We have an entire day set aside that is all about having gratitude: Thanksgiving. But what if we focus on…
While we respect and honor older citizens every day as we help them remain happy and healthy at home, we celebrate them every August 21, National Senior Citizens Day.
In a few short years, the population will have a major age shift, when for the first time in U.S. history, there will be more senior citizens than children. The turning point begins in 2030, when all Baby Boomers will be older than 65, meaning 1 out of 5 residents will be retirement age. There may be about 78 million Americans over the age of 65 living in America in 2035, according to the U.S. Census Bureau.
That’s a lot of senior citizens.
National Senior Citizens Day became a thing in 1988, when President Ronald Reagan, a senior himself at age 69 when he was in office, signed Proclamation 5847.
“Throughout our history, older people have achieved much for our families, our communities, and our country. That remains true today, and gives us ample reason this year to reserve a special day in honor of the senior citizens who mean so much to our land,” President Reagan proclaimed. “For all they have achieved throughout life and for all they continue to accomplish, we owe older citizens our thanks and a heartfelt salute. We can best demonstrate our gratitude and esteem by making sure that our communities are good places in which to mature and grow older — places in which older people can participate to the fullest and can find the encouragement, acceptance, assistance, and services they need to continue to lead lives of independence and dignity.”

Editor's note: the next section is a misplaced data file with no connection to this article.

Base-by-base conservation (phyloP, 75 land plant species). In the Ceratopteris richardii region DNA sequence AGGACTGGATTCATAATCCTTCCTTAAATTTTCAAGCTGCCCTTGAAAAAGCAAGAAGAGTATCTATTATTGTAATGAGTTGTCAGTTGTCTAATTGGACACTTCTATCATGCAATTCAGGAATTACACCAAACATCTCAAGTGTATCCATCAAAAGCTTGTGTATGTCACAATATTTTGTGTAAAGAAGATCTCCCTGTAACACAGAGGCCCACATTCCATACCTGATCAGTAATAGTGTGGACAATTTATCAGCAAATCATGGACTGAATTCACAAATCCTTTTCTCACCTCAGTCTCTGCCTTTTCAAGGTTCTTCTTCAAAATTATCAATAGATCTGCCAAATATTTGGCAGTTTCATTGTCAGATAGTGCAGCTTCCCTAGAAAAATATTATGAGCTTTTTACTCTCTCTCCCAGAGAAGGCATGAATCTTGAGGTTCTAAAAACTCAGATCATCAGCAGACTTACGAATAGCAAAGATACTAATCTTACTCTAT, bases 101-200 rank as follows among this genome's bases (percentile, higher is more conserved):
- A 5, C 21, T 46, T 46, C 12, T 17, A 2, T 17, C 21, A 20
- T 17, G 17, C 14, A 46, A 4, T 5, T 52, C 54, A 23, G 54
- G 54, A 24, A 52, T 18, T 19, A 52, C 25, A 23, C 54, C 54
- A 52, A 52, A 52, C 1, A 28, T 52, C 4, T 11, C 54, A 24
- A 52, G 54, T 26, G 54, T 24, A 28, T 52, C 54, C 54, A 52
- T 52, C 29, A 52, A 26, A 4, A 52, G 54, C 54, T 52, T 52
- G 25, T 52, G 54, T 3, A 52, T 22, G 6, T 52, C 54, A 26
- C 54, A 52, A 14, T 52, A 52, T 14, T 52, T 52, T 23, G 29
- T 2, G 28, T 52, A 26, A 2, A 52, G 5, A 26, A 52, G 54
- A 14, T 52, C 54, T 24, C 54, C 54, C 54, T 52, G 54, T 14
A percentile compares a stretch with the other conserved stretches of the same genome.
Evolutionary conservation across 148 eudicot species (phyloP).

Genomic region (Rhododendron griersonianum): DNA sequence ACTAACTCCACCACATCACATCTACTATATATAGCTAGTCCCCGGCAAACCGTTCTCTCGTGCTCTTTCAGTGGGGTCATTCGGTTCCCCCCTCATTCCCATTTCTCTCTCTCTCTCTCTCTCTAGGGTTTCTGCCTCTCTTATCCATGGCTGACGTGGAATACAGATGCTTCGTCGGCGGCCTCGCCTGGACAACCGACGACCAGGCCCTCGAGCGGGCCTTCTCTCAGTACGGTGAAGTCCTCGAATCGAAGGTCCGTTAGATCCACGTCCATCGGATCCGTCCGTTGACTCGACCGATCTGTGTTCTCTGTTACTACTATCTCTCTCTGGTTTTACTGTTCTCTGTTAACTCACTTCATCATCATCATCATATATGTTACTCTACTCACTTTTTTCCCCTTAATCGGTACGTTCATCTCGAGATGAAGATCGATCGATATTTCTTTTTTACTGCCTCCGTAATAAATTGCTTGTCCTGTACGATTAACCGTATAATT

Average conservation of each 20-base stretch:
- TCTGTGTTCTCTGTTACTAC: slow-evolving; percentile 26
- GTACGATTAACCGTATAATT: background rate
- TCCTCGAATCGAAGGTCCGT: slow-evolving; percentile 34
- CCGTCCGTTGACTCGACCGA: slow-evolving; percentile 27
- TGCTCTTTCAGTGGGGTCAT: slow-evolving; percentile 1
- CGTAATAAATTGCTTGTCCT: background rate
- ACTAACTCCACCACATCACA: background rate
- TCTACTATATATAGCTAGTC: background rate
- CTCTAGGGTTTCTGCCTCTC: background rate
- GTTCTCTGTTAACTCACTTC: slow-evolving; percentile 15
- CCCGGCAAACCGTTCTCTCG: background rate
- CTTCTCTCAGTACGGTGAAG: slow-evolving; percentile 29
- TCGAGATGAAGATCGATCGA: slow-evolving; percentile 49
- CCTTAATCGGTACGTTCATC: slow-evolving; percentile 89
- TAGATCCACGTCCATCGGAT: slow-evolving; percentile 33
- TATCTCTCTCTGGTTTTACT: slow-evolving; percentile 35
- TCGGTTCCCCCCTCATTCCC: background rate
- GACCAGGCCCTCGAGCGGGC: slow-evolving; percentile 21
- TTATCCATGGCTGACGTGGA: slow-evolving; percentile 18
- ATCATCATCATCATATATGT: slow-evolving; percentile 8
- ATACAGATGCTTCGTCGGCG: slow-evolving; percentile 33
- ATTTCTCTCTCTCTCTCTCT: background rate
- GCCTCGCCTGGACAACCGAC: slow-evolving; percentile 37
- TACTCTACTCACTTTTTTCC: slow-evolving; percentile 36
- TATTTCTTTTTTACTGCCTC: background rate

The proclamation reads: “With improved health care and more years of productivity, older citizens are reinforcing their historical roles as leaders and as links with our patrimony and sense of purpose as individuals and as a Nation. Many older people are embarking on second careers, giving younger Americans a fine example of responsibility, resourcefulness, competence, and determination. And more than 4.5 million senior citizens are serving as volunteers in various programs and projects that benefit every sector of society. Wherever the need exists, older people are making their presence felt—for their own good and that of others.”
In New Jersey, more than 78% of the states’ 8.882 million residents are over the age of 18, according to the U.S. Census Bureau’s Estimates of the Total Resident Population from July 1, 2019.
Embrace being a senior—don’t forget to ask for your discount.
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